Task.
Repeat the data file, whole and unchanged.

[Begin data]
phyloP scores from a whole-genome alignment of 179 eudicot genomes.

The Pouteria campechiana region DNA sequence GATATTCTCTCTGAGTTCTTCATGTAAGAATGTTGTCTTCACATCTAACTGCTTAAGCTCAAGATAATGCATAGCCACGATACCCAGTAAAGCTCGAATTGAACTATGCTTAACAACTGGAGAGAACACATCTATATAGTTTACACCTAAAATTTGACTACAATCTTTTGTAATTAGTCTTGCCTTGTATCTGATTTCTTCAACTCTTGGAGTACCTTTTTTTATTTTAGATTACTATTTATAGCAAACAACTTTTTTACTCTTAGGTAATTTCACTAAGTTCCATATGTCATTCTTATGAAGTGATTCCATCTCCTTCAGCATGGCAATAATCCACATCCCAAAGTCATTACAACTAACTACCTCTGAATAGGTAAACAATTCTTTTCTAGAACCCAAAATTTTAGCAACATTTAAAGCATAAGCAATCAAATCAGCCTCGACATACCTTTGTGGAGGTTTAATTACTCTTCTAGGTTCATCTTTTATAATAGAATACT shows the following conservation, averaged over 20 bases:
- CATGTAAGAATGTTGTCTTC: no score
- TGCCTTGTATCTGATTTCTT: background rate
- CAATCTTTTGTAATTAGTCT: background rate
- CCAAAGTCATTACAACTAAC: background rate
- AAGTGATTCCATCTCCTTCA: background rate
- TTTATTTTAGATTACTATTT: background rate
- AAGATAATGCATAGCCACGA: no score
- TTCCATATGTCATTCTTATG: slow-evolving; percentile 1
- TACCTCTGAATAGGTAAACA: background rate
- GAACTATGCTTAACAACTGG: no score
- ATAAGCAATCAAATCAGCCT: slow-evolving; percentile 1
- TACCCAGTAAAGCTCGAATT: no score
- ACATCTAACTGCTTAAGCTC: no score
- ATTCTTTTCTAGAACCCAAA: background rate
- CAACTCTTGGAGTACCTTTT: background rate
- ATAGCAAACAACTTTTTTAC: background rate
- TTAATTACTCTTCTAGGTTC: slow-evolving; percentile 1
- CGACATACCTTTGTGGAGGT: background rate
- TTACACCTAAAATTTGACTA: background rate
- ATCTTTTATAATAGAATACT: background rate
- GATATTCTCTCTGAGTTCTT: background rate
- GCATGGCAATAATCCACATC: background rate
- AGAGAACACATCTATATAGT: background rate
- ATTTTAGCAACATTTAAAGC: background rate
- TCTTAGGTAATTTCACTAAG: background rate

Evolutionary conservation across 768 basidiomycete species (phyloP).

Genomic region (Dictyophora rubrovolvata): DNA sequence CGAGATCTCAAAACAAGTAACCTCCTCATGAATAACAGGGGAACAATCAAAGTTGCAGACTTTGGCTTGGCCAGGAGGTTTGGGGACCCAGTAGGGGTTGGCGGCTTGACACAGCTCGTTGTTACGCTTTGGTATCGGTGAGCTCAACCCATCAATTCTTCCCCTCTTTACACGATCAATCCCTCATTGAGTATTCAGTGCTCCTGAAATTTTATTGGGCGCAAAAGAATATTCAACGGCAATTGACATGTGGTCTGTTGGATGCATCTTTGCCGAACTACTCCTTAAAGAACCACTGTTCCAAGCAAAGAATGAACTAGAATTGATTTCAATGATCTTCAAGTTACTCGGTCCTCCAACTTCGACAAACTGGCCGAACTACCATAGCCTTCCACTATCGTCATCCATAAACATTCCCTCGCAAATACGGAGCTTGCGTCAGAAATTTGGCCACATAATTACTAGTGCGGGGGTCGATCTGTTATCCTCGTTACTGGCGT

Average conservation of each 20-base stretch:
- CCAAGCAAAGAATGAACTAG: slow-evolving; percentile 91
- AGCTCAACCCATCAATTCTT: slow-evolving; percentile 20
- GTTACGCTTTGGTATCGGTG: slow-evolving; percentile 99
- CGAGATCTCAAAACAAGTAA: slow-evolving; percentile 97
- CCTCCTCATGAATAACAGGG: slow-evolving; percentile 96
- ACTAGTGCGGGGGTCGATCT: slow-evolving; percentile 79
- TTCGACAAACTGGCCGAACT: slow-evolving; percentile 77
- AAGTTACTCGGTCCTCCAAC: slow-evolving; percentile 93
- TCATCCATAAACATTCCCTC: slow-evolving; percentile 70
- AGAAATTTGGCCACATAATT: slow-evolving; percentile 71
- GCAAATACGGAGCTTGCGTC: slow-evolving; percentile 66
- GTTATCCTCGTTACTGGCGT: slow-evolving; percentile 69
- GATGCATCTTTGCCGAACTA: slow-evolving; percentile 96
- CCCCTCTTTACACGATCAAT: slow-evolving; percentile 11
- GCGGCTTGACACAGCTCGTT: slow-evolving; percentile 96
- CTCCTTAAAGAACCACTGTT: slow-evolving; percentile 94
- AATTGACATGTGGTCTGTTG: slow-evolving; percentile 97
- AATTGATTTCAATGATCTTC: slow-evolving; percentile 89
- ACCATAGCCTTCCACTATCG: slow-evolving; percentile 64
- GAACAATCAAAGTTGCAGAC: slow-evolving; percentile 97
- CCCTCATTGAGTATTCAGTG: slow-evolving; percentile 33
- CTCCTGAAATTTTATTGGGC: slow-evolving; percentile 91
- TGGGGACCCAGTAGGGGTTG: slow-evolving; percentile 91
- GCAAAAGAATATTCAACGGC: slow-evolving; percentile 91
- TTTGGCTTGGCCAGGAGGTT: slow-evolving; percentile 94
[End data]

phyloP scores from a whole-genome alignment of 179 eudicot genomes.

The Pouteria campechiana region DNA sequence GATATTCTCTCTGAGTTCTTCATGTAAGAATGTTGTCTTCACATCTAACTGCTTAAGCTCAAGATAATGCATAGCCACGATACCCAGTAAAGCTCGAATTGAACTATGCTTAACAACTGGAGAGAACACATCTATATAGTTTACACCTAAAATTTGACTACAATCTTTTGTAATTAGTCTTGCCTTGTATCTGATTTCTTCAACTCTTGGAGTACCTTTTTTTATTTTAGATTACTATTTATAGCAAACAACTTTTTTACTCTTAGGTAATTTCACTAAGTTCCATATGTCATTCTTATGAAGTGATTCCATCTCCTTCAGCATGGCAATAATCCACATCCCAAAGTCATTACAACTAACTACCTCTGAATAGGTAAACAATTCTTTTCTAGAACCCAAAATTTTAGCAACATTTAAAGCATAAGCAATCAAATCAGCCTCGACATACCTTTGTGGAGGTTTAATTACTCTTCTAGGTTCATCTTTTATAATAGAATACT shows the following conservation, averaged over 20 bases:
- CATGTAAGAATGTTGTCTTC: no score
- TGCCTTGTATCTGATTTCTT: background rate
- CAATCTTTTGTAATTAGTCT: background rate
- CCAAAGTCATTACAACTAAC: background rate
- AAGTGATTCCATCTCCTTCA: background rate
- TTTATTTTAGATTACTATTT: background rate
- AAGATAATGCATAGCCACGA: no score
- TTCCATATGTCATTCTTATG: slow-evolving; percentile 1
- TACCTCTGAATAGGTAAACA: background rate
- GAACTATGCTTAACAACTGG: no score
- ATAAGCAATCAAATCAGCCT: slow-evolving; percentile 1
- TACCCAGTAAAGCTCGAATT: no score
- ACATCTAACTGCTTAAGCTC: no score
- ATTCTTTTCTAGAACCCAAA: background rate
- CAACTCTTGGAGTACCTTTT: background rate
- ATAGCAAACAACTTTTTTAC: background rate
- TTAATTACTCTTCTAGGTTC: slow-evolving; percentile 1
- CGACATACCTTTGTGGAGGT: background rate
- TTACACCTAAAATTTGACTA: background rate
- ATCTTTTATAATAGAATACT: background rate
- GATATTCTCTCTGAGTTCTT: background rate
- GCATGGCAATAATCCACATC: background rate
- AGAGAACACATCTATATAGT: background rate
- ATTTTAGCAACATTTAAAGC: background rate
- TCTTAGGTAATTTCACTAAG: background rate

Evolutionary conservation across 768 basidiomycete species (phyloP).

Genomic region (Dictyophora rubrovolvata): DNA sequence CGAGATCTCAAAACAAGTAACCTCCTCATGAATAACAGGGGAACAATCAAAGTTGCAGACTTTGGCTTGGCCAGGAGGTTTGGGGACCCAGTAGGGGTTGGCGGCTTGACACAGCTCGTTGTTACGCTTTGGTATCGGTGAGCTCAACCCATCAATTCTTCCCCTCTTTACACGATCAATCCCTCATTGAGTATTCAGTGCTCCTGAAATTTTATTGGGCGCAAAAGAATATTCAACGGCAATTGACATGTGGTCTGTTGGATGCATCTTTGCCGAACTACTCCTTAAAGAACCACTGTTCCAAGCAAAGAATGAACTAGAATTGATTTCAATGATCTTCAAGTTACTCGGTCCTCCAACTTCGACAAACTGGCCGAACTACCATAGCCTTCCACTATCGTCATCCATAAACATTCCCTCGCAAATACGGAGCTTGCGTCAGAAATTTGGCCACATAATTACTAGTGCGGGGGTCGATCTGTTATCCTCGTTACTGGCGT

Average conservation of each 20-base stretch:
- CCAAGCAAAGAATGAACTAG: slow-evolving; percentile 91
- AGCTCAACCCATCAATTCTT: slow-evolving; percentile 20
- GTTACGCTTTGGTATCGGTG: slow-evolving; percentile 99
- CGAGATCTCAAAACAAGTAA: slow-evolving; percentile 97
- CCTCCTCATGAATAACAGGG: slow-evolving; percentile 96
- ACTAGTGCGGGGGTCGATCT: slow-evolving; percentile 79
- TTCGACAAACTGGCCGAACT: slow-evolving; percentile 77
- AAGTTACTCGGTCCTCCAAC: slow-evolving; percentile 93
- TCATCCATAAACATTCCCTC: slow-evolving; percentile 70
- AGAAATTTGGCCACATAATT: slow-evolving; percentile 71
- GCAAATACGGAGCTTGCGTC: slow-evolving; percentile 66
- GTTATCCTCGTTACTGGCGT: slow-evolving; percentile 69
- GATGCATCTTTGCCGAACTA: slow-evolving; percentile 96
- CCCCTCTTTACACGATCAAT: slow-evolving; percentile 11
- GCGGCTTGACACAGCTCGTT: slow-evolving; percentile 96
- CTCCTTAAAGAACCACTGTT: slow-evolving; percentile 94
- AATTGACATGTGGTCTGTTG: slow-evolving; percentile 97
- AATTGATTTCAATGATCTTC: slow-evolving; percentile 89
- ACCATAGCCTTCCACTATCG: slow-evolving; percentile 64
- GAACAATCAAAGTTGCAGAC: slow-evolving; percentile 97
- CCCTCATTGAGTATTCAGTG: slow-evolving; percentile 33
- CTCCTGAAATTTTATTGGGC: slow-evolving; percentile 91
- TGGGGACCCAGTAGGGGTTG: slow-evolving; percentile 91
- GCAAAAGAATATTCAACGGC: slow-evolving; percentile 91
- TTTGGCTTGGCCAGGAGGTT: slow-evolving; percentile 94